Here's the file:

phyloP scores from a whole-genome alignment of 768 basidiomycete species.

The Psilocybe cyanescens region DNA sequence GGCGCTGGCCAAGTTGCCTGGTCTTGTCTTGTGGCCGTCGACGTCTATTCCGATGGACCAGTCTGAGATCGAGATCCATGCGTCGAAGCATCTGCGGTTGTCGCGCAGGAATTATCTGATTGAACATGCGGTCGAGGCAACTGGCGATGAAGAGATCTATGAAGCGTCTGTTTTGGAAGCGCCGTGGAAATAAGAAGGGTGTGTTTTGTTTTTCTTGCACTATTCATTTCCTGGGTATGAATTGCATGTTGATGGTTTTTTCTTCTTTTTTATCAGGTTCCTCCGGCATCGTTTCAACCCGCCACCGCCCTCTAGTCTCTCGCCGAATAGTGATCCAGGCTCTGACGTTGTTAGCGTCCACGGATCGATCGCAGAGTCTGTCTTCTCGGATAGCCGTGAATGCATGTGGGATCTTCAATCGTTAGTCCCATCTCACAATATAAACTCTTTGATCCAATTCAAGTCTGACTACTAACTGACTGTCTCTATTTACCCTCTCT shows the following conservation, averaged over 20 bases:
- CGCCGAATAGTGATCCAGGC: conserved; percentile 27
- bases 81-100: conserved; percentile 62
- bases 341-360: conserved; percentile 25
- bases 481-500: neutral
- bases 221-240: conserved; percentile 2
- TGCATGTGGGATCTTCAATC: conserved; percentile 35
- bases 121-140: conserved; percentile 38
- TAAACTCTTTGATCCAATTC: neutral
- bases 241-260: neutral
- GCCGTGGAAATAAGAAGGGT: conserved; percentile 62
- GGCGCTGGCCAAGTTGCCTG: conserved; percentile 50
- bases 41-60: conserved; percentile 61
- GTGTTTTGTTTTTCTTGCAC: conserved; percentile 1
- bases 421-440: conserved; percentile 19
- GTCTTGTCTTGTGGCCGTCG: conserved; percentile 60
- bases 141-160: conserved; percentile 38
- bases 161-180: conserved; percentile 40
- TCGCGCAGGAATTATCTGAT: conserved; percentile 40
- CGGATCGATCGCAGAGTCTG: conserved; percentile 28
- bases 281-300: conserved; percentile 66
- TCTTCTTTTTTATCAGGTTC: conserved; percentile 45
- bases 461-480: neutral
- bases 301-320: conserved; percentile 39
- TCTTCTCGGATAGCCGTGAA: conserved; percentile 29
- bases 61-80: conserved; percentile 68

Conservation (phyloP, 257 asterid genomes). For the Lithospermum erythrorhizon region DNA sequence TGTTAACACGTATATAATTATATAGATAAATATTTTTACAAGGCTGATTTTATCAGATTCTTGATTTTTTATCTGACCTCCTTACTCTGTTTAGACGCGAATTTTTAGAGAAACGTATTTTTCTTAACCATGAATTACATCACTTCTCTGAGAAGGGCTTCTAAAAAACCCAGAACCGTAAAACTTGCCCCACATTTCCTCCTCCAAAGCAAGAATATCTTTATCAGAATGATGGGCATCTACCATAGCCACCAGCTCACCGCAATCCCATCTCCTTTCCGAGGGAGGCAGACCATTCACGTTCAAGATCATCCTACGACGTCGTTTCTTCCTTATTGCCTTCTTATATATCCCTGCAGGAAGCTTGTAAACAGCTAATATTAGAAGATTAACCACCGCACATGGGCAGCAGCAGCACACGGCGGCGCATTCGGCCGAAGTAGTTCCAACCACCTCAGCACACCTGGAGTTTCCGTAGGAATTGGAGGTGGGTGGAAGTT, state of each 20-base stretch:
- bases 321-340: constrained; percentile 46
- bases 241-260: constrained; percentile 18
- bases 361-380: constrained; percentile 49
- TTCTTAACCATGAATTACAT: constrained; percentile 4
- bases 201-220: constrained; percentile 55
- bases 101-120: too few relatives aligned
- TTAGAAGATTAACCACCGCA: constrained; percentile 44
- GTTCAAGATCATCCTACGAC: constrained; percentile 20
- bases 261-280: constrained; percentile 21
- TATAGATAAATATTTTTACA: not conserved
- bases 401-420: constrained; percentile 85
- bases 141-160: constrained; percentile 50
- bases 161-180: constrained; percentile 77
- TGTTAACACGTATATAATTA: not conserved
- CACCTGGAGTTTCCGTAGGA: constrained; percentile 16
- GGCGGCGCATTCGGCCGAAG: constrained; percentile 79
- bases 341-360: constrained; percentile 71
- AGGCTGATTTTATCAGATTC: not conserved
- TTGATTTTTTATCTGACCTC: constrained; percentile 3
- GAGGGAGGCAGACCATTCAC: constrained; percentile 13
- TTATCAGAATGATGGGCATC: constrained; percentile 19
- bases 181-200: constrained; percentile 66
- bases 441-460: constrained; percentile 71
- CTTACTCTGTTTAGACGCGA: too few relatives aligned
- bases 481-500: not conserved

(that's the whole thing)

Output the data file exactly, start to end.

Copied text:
phyloP scores from a whole-genome alignment of 768 basidiomycete species.

The Psilocybe cyanescens region DNA sequence GGCGCTGGCCAAGTTGCCTGGTCTTGTCTTGTGGCCGTCGACGTCTATTCCGATGGACCAGTCTGAGATCGAGATCCATGCGTCGAAGCATCTGCGGTTGTCGCGCAGGAATTATCTGATTGAACATGCGGTCGAGGCAACTGGCGATGAAGAGATCTATGAAGCGTCTGTTTTGGAAGCGCCGTGGAAATAAGAAGGGTGTGTTTTGTTTTTCTTGCACTATTCATTTCCTGGGTATGAATTGCATGTTGATGGTTTTTTCTTCTTTTTTATCAGGTTCCTCCGGCATCGTTTCAACCCGCCACCGCCCTCTAGTCTCTCGCCGAATAGTGATCCAGGCTCTGACGTTGTTAGCGTCCACGGATCGATCGCAGAGTCTGTCTTCTCGGATAGCCGTGAATGCATGTGGGATCTTCAATCGTTAGTCCCATCTCACAATATAAACTCTTTGATCCAATTCAAGTCTGACTACTAACTGACTGTCTCTATTTACCCTCTCT shows the following conservation, averaged over 20 bases:
- CGCCGAATAGTGATCCAGGC: conserved; percentile 27
- bases 81-100: conserved; percentile 62
- bases 341-360: conserved; percentile 25
- bases 481-500: neutral
- bases 221-240: conserved; percentile 2
- TGCATGTGGGATCTTCAATC: conserved; percentile 35
- bases 121-140: conserved; percentile 38
- TAAACTCTTTGATCCAATTC: neutral
- bases 241-260: neutral
- GCCGTGGAAATAAGAAGGGT: conserved; percentile 62
- GGCGCTGGCCAAGTTGCCTG: conserved; percentile 50
- bases 41-60: conserved; percentile 61
- GTGTTTTGTTTTTCTTGCAC: conserved; percentile 1
- bases 421-440: conserved; percentile 19
- GTCTTGTCTTGTGGCCGTCG: conserved; percentile 60
- bases 141-160: conserved; percentile 38
- bases 161-180: conserved; percentile 40
- TCGCGCAGGAATTATCTGAT: conserved; percentile 40
- CGGATCGATCGCAGAGTCTG: conserved; percentile 28
- bases 281-300: conserved; percentile 66
- TCTTCTTTTTTATCAGGTTC: conserved; percentile 45
- bases 461-480: neutral
- bases 301-320: conserved; percentile 39
- TCTTCTCGGATAGCCGTGAA: conserved; percentile 29
- bases 61-80: conserved; percentile 68

Conservation (phyloP, 257 asterid genomes). For the Lithospermum erythrorhizon region DNA sequence TGTTAACACGTATATAATTATATAGATAAATATTTTTACAAGGCTGATTTTATCAGATTCTTGATTTTTTATCTGACCTCCTTACTCTGTTTAGACGCGAATTTTTAGAGAAACGTATTTTTCTTAACCATGAATTACATCACTTCTCTGAGAAGGGCTTCTAAAAAACCCAGAACCGTAAAACTTGCCCCACATTTCCTCCTCCAAAGCAAGAATATCTTTATCAGAATGATGGGCATCTACCATAGCCACCAGCTCACCGCAATCCCATCTCCTTTCCGAGGGAGGCAGACCATTCACGTTCAAGATCATCCTACGACGTCGTTTCTTCCTTATTGCCTTCTTATATATCCCTGCAGGAAGCTTGTAAACAGCTAATATTAGAAGATTAACCACCGCACATGGGCAGCAGCAGCACACGGCGGCGCATTCGGCCGAAGTAGTTCCAACCACCTCAGCACACCTGGAGTTTCCGTAGGAATTGGAGGTGGGTGGAAGTT, state of each 20-base stretch:
- bases 321-340: constrained; percentile 46
- bases 241-260: constrained; percentile 18
- bases 361-380: constrained; percentile 49
- TTCTTAACCATGAATTACAT: constrained; percentile 4
- bases 201-220: constrained; percentile 55
- bases 101-120: too few relatives aligned
- TTAGAAGATTAACCACCGCA: constrained; percentile 44
- GTTCAAGATCATCCTACGAC: constrained; percentile 20
- bases 261-280: constrained; percentile 21
- TATAGATAAATATTTTTACA: not conserved
- bases 401-420: constrained; percentile 85
- bases 141-160: constrained; percentile 50
- bases 161-180: constrained; percentile 77
- TGTTAACACGTATATAATTA: not conserved
- CACCTGGAGTTTCCGTAGGA: constrained; percentile 16
- GGCGGCGCATTCGGCCGAAG: constrained; percentile 79
- bases 341-360: constrained; percentile 71
- AGGCTGATTTTATCAGATTC: not conserved
- TTGATTTTTTATCTGACCTC: constrained; percentile 3
- GAGGGAGGCAGACCATTCAC: constrained; percentile 13
- TTATCAGAATGATGGGCATC: constrained; percentile 19
- bases 181-200: constrained; percentile 66
- bases 441-460: constrained; percentile 71
- CTTACTCTGTTTAGACGCGA: too few relatives aligned
- bases 481-500: not conserved